When the door closes behind the Sheik
Mai whips off her head covering,
as do the other women,
shaking loose their thick, black hair.
Like nuns freed
from their habits and coifs,
they come to life, chatter like birds.
–even the old grandmother tries
her few words of English.
I try my Arabic.

After the banquet
someone turns on the stereo
and intense Arabian music throbs.
The Kuwati women kick away
the Persian rugs,
kick off their Italian shoes,
and dance–solo–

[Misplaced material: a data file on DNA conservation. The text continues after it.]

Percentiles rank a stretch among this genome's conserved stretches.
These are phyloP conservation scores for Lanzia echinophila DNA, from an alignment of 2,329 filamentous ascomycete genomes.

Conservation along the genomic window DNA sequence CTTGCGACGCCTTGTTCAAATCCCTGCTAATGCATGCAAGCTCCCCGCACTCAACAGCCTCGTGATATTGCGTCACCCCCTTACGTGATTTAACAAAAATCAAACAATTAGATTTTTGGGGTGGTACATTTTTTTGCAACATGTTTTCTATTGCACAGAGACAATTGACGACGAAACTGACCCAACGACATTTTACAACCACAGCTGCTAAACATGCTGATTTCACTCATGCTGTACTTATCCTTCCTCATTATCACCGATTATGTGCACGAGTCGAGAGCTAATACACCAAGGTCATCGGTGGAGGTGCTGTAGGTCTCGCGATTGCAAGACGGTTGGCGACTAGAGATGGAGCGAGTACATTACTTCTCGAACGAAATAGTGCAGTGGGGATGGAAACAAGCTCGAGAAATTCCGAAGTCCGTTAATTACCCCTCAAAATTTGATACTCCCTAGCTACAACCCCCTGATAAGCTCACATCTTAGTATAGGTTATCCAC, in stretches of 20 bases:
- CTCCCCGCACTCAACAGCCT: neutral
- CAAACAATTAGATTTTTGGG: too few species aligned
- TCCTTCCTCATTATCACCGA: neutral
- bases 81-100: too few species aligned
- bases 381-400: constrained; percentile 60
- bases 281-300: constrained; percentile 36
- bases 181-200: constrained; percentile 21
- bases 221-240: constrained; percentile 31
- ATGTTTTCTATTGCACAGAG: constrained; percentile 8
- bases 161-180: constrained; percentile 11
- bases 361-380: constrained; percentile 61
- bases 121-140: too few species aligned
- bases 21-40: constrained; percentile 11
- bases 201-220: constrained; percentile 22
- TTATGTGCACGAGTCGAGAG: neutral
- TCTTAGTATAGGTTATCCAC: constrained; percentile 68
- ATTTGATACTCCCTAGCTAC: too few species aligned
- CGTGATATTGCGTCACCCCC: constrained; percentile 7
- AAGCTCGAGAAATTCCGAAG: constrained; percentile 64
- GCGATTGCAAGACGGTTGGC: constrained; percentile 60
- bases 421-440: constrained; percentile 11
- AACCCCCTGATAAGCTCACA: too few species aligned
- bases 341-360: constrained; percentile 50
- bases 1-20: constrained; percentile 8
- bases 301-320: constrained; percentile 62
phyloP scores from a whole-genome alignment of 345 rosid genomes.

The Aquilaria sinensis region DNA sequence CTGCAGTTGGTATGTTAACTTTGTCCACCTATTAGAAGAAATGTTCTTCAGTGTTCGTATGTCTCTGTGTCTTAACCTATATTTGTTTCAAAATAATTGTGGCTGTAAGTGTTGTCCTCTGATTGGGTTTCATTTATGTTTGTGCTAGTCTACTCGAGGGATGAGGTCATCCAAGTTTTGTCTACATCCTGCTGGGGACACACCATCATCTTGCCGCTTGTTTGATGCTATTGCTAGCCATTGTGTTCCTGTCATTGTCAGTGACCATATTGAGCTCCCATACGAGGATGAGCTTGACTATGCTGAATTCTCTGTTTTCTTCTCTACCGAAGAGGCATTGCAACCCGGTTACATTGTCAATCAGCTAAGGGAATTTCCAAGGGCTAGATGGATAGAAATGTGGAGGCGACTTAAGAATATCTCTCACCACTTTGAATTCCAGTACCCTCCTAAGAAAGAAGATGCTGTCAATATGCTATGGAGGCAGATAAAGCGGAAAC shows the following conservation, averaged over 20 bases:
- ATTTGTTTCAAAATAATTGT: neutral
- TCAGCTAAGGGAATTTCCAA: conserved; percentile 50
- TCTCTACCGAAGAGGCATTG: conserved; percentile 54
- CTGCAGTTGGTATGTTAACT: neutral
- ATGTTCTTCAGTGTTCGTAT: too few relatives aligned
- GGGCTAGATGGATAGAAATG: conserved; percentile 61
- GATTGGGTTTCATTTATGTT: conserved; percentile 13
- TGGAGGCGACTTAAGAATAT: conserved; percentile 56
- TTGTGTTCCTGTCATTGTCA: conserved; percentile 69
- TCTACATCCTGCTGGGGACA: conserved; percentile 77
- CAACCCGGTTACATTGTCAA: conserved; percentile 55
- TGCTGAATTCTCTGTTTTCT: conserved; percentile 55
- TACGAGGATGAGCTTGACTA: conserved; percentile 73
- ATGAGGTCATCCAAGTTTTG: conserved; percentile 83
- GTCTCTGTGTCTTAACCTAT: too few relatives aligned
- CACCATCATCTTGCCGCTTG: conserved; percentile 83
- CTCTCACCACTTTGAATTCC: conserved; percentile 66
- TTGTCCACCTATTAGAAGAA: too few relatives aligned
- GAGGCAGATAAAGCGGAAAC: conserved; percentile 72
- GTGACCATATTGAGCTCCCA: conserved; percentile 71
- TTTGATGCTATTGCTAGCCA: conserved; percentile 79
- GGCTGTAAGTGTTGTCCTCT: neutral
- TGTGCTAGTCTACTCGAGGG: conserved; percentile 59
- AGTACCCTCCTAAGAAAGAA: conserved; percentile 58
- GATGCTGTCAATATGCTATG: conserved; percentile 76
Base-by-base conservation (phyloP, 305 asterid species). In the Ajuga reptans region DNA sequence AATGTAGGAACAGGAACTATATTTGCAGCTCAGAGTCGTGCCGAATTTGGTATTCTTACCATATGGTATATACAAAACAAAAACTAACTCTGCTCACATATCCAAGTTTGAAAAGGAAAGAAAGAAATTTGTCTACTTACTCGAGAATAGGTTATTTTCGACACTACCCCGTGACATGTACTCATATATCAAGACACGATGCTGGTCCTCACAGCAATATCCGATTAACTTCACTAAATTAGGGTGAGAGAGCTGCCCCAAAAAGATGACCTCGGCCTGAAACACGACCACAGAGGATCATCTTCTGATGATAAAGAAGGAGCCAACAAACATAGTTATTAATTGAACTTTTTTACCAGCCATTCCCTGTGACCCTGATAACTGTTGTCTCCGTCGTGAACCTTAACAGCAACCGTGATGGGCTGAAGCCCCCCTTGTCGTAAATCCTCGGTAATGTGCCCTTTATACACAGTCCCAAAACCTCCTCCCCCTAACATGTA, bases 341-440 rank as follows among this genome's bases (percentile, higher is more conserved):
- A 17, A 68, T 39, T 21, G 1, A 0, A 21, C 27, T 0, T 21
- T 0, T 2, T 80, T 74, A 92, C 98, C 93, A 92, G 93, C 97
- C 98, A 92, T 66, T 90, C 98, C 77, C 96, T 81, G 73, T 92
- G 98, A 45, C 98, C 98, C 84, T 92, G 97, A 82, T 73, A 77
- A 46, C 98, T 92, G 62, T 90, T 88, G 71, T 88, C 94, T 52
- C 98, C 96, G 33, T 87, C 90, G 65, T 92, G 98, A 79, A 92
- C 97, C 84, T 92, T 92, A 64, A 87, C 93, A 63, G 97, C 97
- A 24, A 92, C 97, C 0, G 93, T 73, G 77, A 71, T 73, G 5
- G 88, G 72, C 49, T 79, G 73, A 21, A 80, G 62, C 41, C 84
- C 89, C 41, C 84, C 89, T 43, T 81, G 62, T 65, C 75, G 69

short, fast, hesitating steps.
Their hands dance, too.
They tie long black scarves
around their hips
and rotate,
rotate their stomach muscles.
Belly dancer!
these modest Moslem matrons!
They tie the scarves around us,
and we dance awkward,
but feel the desert sun,
hear the flutes,
bump with the heart beats
on drumheads
made from fine sheep vellum.
We dance the rhythms
of this place of the past
where the dust of our ancestors
dances. We dance and dance.

They open their mouths
with wild, high-pitched cries,
trilling their tongues;
they ululate, ululate, ululate.

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